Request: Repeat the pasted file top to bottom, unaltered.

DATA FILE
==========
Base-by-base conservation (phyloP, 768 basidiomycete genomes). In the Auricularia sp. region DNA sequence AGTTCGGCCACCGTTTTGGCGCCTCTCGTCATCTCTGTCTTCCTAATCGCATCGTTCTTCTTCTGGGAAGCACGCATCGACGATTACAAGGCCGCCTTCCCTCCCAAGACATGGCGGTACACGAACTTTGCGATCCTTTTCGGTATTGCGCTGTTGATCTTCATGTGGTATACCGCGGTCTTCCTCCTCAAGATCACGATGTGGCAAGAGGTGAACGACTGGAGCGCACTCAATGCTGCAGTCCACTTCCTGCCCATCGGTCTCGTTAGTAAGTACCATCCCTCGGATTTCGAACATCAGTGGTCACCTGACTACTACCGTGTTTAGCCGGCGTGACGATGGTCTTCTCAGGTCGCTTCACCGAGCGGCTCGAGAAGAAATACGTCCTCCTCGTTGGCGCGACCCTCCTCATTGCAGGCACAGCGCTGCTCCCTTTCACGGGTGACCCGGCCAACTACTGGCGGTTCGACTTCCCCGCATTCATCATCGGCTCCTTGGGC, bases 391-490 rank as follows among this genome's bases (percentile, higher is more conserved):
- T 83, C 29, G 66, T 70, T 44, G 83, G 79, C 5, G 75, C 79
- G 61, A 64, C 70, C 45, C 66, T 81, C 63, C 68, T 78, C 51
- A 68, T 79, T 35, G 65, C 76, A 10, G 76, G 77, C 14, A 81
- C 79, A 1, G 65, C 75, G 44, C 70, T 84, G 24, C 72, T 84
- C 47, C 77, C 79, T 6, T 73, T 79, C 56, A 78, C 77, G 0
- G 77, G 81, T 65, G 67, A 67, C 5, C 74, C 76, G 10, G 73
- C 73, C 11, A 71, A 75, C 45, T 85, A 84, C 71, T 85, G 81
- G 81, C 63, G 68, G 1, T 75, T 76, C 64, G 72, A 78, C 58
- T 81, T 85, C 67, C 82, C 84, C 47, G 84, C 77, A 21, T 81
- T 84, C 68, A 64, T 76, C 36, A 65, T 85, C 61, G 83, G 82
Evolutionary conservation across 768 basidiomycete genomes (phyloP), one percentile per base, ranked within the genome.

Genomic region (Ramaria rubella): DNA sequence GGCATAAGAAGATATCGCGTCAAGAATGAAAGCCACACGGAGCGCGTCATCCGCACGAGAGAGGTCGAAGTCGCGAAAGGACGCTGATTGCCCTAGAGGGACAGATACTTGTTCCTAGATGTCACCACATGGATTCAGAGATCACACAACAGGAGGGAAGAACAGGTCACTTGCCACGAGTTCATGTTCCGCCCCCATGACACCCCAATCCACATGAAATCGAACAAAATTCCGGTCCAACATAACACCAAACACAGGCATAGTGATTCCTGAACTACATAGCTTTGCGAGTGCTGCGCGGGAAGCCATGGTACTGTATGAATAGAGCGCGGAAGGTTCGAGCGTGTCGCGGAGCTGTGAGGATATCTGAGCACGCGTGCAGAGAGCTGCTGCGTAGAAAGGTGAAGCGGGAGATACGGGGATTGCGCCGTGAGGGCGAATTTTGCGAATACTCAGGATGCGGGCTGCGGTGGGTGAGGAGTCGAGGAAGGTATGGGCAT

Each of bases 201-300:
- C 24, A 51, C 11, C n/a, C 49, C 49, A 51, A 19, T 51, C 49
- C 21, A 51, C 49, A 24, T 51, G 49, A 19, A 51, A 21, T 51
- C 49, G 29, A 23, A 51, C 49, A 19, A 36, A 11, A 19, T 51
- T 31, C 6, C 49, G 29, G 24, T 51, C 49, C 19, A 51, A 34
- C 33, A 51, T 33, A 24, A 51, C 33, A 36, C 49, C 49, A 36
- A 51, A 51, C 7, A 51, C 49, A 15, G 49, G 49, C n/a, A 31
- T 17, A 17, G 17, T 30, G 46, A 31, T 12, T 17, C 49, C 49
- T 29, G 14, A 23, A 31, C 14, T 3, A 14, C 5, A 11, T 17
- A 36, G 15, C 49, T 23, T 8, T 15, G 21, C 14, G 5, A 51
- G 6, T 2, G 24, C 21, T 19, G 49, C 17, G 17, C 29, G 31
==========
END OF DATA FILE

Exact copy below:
Base-by-base conservation (phyloP, 768 basidiomycete genomes). In the Auricularia sp. region DNA sequence AGTTCGGCCACCGTTTTGGCGCCTCTCGTCATCTCTGTCTTCCTAATCGCATCGTTCTTCTTCTGGGAAGCACGCATCGACGATTACAAGGCCGCCTTCCCTCCCAAGACATGGCGGTACACGAACTTTGCGATCCTTTTCGGTATTGCGCTGTTGATCTTCATGTGGTATACCGCGGTCTTCCTCCTCAAGATCACGATGTGGCAAGAGGTGAACGACTGGAGCGCACTCAATGCTGCAGTCCACTTCCTGCCCATCGGTCTCGTTAGTAAGTACCATCCCTCGGATTTCGAACATCAGTGGTCACCTGACTACTACCGTGTTTAGCCGGCGTGACGATGGTCTTCTCAGGTCGCTTCACCGAGCGGCTCGAGAAGAAATACGTCCTCCTCGTTGGCGCGACCCTCCTCATTGCAGGCACAGCGCTGCTCCCTTTCACGGGTGACCCGGCCAACTACTGGCGGTTCGACTTCCCCGCATTCATCATCGGCTCCTTGGGC, bases 391-490 rank as follows among this genome's bases (percentile, higher is more conserved):
- T 83, C 29, G 66, T 70, T 44, G 83, G 79, C 5, G 75, C 79
- G 61, A 64, C 70, C 45, C 66, T 81, C 63, C 68, T 78, C 51
- A 68, T 79, T 35, G 65, C 76, A 10, G 76, G 77, C 14, A 81
- C 79, A 1, G 65, C 75, G 44, C 70, T 84, G 24, C 72, T 84
- C 47, C 77, C 79, T 6, T 73, T 79, C 56, A 78, C 77, G 0
- G 77, G 81, T 65, G 67, A 67, C 5, C 74, C 76, G 10, G 73
- C 73, C 11, A 71, A 75, C 45, T 85, A 84, C 71, T 85, G 81
- G 81, C 63, G 68, G 1, T 75, T 76, C 64, G 72, A 78, C 58
- T 81, T 85, C 67, C 82, C 84, C 47, G 84, C 77, A 21, T 81
- T 84, C 68, A 64, T 76, C 36, A 65, T 85, C 61, G 83, G 82
Evolutionary conservation across 768 basidiomycete genomes (phyloP), one percentile per base, ranked within the genome.

Genomic region (Ramaria rubella): DNA sequence GGCATAAGAAGATATCGCGTCAAGAATGAAAGCCACACGGAGCGCGTCATCCGCACGAGAGAGGTCGAAGTCGCGAAAGGACGCTGATTGCCCTAGAGGGACAGATACTTGTTCCTAGATGTCACCACATGGATTCAGAGATCACACAACAGGAGGGAAGAACAGGTCACTTGCCACGAGTTCATGTTCCGCCCCCATGACACCCCAATCCACATGAAATCGAACAAAATTCCGGTCCAACATAACACCAAACACAGGCATAGTGATTCCTGAACTACATAGCTTTGCGAGTGCTGCGCGGGAAGCCATGGTACTGTATGAATAGAGCGCGGAAGGTTCGAGCGTGTCGCGGAGCTGTGAGGATATCTGAGCACGCGTGCAGAGAGCTGCTGCGTAGAAAGGTGAAGCGGGAGATACGGGGATTGCGCCGTGAGGGCGAATTTTGCGAATACTCAGGATGCGGGCTGCGGTGGGTGAGGAGTCGAGGAAGGTATGGGCAT

Each of bases 201-300:
- C 24, A 51, C 11, C n/a, C 49, C 49, A 51, A 19, T 51, C 49
- C 21, A 51, C 49, A 24, T 51, G 49, A 19, A 51, A 21, T 51
- C 49, G 29, A 23, A 51, C 49, A 19, A 36, A 11, A 19, T 51
- T 31, C 6, C 49, G 29, G 24, T 51, C 49, C 19, A 51, A 34
- C 33, A 51, T 33, A 24, A 51, C 33, A 36, C 49, C 49, A 36
- A 51, A 51, C 7, A 51, C 49, A 15, G 49, G 49, C n/a, A 31
- T 17, A 17, G 17, T 30, G 46, A 31, T 12, T 17, C 49, C 49
- T 29, G 14, A 23, A 31, C 14, T 3, A 14, C 5, A 11, T 17
- A 36, G 15, C 49, T 23, T 8, T 15, G 21, C 14, G 5, A 51
- G 6, T 2, G 24, C 21, T 19, G 49, C 17, G 17, C 29, G 31